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Sleep debt: Can you repay it?

Sleep debt: Can you repay it?

We often regard sleep as the third pillar of health together with diet and exercise. However, the truth is sleep is the foundation on which these two pillars sit. It’s a biological necessity and the elixir of life.

Many of us will miss an hour of sleep now and again – perhaps due to working late, socialising, or travelling between time zones. But sleep debt – or incremental sleep loss – becomes problematic when we start frequently under-sleeping.
Here, we take a look at recovering from sleep debt and, more importantly, how to prevent it in the first place.

What is sleep debt?

Sleep debt (also known as sleep deficit) is the mismatch between the amount of sleep you need and the amount you get.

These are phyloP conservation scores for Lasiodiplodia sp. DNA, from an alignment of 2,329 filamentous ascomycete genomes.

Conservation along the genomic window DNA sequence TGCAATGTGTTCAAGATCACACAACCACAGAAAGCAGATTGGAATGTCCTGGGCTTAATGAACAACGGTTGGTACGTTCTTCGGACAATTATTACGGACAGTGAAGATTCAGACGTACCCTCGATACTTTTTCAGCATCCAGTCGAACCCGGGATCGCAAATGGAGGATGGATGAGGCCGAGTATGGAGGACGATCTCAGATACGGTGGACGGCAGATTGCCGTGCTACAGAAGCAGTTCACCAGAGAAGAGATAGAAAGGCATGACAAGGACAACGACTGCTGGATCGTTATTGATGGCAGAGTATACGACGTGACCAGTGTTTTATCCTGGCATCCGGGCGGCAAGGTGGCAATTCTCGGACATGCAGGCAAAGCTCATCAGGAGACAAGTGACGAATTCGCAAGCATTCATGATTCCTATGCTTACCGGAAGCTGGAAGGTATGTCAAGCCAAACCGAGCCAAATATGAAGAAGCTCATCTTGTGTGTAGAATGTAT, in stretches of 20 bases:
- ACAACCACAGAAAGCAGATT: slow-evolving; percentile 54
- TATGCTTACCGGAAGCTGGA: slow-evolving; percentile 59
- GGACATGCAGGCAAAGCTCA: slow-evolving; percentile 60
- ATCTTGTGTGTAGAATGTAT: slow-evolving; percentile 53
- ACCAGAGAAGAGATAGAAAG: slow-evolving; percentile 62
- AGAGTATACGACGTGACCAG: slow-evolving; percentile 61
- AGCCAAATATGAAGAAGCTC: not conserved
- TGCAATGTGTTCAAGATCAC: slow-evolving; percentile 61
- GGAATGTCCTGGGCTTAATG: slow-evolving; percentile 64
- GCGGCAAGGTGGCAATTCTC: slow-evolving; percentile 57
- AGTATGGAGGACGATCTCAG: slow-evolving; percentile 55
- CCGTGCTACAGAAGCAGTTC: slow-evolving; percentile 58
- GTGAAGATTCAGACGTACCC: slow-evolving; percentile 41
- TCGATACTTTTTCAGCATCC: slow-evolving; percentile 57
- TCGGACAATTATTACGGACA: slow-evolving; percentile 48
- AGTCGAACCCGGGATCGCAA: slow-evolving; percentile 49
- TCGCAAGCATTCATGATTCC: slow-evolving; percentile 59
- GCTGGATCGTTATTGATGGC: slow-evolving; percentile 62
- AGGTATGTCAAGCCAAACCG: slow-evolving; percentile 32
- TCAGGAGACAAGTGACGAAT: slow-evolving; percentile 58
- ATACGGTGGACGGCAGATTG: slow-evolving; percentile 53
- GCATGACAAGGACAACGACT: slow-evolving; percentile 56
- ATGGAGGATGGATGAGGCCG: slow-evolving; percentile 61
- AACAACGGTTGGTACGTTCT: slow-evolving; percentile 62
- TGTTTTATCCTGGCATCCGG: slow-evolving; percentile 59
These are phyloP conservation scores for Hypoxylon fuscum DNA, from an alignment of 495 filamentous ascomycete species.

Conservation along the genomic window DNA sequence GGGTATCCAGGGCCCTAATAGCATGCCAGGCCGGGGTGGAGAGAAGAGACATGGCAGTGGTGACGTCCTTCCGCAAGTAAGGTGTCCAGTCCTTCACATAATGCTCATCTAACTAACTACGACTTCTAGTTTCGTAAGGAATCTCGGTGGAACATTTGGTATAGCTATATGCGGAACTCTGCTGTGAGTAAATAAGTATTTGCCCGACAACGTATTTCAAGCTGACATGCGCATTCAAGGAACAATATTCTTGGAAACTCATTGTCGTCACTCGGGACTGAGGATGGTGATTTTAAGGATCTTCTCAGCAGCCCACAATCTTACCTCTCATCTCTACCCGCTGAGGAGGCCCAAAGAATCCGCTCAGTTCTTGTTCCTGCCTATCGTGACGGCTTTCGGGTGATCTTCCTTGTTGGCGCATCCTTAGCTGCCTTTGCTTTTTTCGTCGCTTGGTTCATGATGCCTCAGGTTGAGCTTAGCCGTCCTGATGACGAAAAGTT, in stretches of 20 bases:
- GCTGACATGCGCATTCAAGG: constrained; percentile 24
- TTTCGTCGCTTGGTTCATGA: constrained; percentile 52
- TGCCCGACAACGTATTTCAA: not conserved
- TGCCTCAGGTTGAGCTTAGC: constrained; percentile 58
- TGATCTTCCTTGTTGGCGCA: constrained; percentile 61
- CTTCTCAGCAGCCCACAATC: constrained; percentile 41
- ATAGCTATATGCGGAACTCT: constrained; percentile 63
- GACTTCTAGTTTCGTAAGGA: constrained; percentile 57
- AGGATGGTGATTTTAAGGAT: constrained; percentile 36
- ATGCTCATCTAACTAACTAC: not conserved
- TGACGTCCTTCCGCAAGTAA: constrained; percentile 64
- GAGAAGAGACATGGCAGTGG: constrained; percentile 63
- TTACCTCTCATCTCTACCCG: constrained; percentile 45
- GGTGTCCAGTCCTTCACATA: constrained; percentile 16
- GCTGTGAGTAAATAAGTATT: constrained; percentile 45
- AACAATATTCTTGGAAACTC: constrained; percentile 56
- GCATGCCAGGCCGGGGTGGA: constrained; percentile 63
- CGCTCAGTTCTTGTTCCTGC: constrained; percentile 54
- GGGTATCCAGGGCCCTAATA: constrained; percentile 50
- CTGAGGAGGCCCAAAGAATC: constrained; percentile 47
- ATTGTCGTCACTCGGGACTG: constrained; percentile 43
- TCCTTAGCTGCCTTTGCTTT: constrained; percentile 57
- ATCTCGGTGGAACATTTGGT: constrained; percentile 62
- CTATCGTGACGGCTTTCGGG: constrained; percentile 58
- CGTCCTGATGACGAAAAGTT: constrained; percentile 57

For instance, if you got 30 minutes less sleep one night, you might think this negligible amount of sleep loss is fine. But sleep debt is cumulative, so going to bed 30 minutes later than usual for a few nights can quickly add up. And this can make a huge difference to your daily life.
Sleep debt is like compounding interest on a loan: it builds exponentially. That’s why getting regular sleep each night is so vital.

What are the effects of sleep debt?

Chronically under-sleeping can increase your risk of everyday difficulties and health complications. It can quickly affect your metabolism, immunity, and cardiovascular function, to name a few.
Sleep deprivation can even increase the risk of drowsy driving, which can jeopardise your life and the lives of others.